Behind every great sauce there is a stock. Stocks, unlike broths, are made from bones, meat scraps, aromatics (carrots, celery and onions), water and spices. They simmer for some time in order to dissolve the collagen (glue-like substance found in muscles, bones and connective tissue) and extract all of their flavors and nutrients. The final strained liquid is gelatinous, flavorful and worthy to be called the first pillar of gastronomy.

Behind every great sauce there is a stock.

Stocks, unlike broths, are made from bones, meat scraps, aromatics (carrots, celery and onions), water and spices. They simmer for some time in order to dissolve the collagen (glue-like substance found in muscles, bones and connective tissue) and extract all of their flavors and nutrients. The final strained liquid is gelatinous, flavorful and worthy to be called the first pillar of gastronomy.

The French chefs call them “fonds” or foundations upon which their entire cuisine stands. Stock reductions, or simmering down of the liquid, helps to intensify the stock flavors even more. These reductions give birth to sauces such as demi-glace. A velouté sauce is nothing less than an exquisite stock that has been thickened with roux (cooked equal parts of all-purpose flour and butter) until it reaches a silky and velvety texture.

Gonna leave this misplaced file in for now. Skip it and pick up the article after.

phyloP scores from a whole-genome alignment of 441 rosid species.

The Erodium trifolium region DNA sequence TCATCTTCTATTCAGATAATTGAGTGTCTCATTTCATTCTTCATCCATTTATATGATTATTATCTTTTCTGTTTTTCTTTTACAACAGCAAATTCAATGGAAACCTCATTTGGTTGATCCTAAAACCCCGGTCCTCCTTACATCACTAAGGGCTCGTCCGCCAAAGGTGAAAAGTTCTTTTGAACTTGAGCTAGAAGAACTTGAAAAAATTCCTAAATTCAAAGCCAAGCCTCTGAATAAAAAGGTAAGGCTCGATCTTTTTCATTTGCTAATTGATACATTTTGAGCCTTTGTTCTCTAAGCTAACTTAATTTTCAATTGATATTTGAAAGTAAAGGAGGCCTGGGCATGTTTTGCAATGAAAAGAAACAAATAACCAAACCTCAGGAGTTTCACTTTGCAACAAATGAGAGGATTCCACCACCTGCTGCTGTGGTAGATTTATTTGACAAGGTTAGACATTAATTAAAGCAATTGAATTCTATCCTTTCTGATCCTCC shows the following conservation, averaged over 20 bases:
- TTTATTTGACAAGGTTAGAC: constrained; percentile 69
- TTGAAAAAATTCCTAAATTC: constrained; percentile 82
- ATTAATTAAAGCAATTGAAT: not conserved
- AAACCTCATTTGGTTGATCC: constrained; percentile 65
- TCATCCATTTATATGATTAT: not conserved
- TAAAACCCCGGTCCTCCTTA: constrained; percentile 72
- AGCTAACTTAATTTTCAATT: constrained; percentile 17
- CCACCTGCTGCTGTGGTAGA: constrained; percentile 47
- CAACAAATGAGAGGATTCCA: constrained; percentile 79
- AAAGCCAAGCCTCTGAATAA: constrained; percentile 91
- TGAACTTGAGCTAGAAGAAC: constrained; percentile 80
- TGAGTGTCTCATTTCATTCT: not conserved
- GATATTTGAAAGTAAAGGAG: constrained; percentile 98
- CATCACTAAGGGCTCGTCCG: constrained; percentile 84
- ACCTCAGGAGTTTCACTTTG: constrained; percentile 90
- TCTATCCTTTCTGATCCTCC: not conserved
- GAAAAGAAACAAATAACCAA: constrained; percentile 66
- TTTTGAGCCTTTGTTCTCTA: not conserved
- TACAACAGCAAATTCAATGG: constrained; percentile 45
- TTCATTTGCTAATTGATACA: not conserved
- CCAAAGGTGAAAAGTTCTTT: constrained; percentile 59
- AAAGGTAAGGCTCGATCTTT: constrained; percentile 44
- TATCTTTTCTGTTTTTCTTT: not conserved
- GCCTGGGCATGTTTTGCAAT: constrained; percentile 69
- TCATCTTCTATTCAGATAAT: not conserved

Stocks are also the backbone of soups and stews. If you merely replace the liquid in your soup with a homemade stock, you would be savoring a five-star first course.

The difference between broths and stocks is that broths lack the intensity that stocks deliver due to the fact that broths are simmered for a much shorter period of time and that they use meats and meat scraps instead of bones and meat scraps. 

If you are committed to providing healthy and delicious food to your loved ones, then homemade stocks are an easy and inexpensive way to provide this to them. Just gather the ingredients, assemble them in the pot and let the simmering do its magic while you go about your business. When the stock is done, cool it down and refrigerate it overnight. This process will allow the fat that will naturally rise to the surface to congeal into a solid sheet, which will make it very easy to remove. What you will be left with is a healthy delicious stock. 

If you are not going to use the stock within the next three to four days, you can portion it into ice cube trays to use when you are making quick pan sauces or any other dish or sauce that requires an added boost of flavor. You could also use zip lock bags to store the stock in your freezer for up to 90 days.

Let’s explore the different types of stocks that you can easily make at home. My favorite and the most common type of stock to make is chicken stock. I make it once a week for my family’s weekly cooking needs. I purchase the whole birds and separate the meat from the carcasses. For about $8, I get two breasts, two tenderloins, two thighs, two drumsticks, two wings and about one gallon of fabulous stock! Your total work time will be about 5 to 10 minutes depending on your knife skills.

Vegetable stock is my second favorite stock to make. This one is the fastest to assemble and is ready in approximately one hour. The most commonly used vegetables are onions, leeks, carrots, parsnips, celery root, fennel and tomatoes. What I would not recommend using are any vegetables that release unpleasant smells, such as broccoli, cauliflower or cabbage.

If you wish to intensify your vegetable stock, all you have to do is roast the vegetables beforehand for approximately 45 minutes in a 350 degrees Fahrenheit preheated oven until they acquire a deep amber color.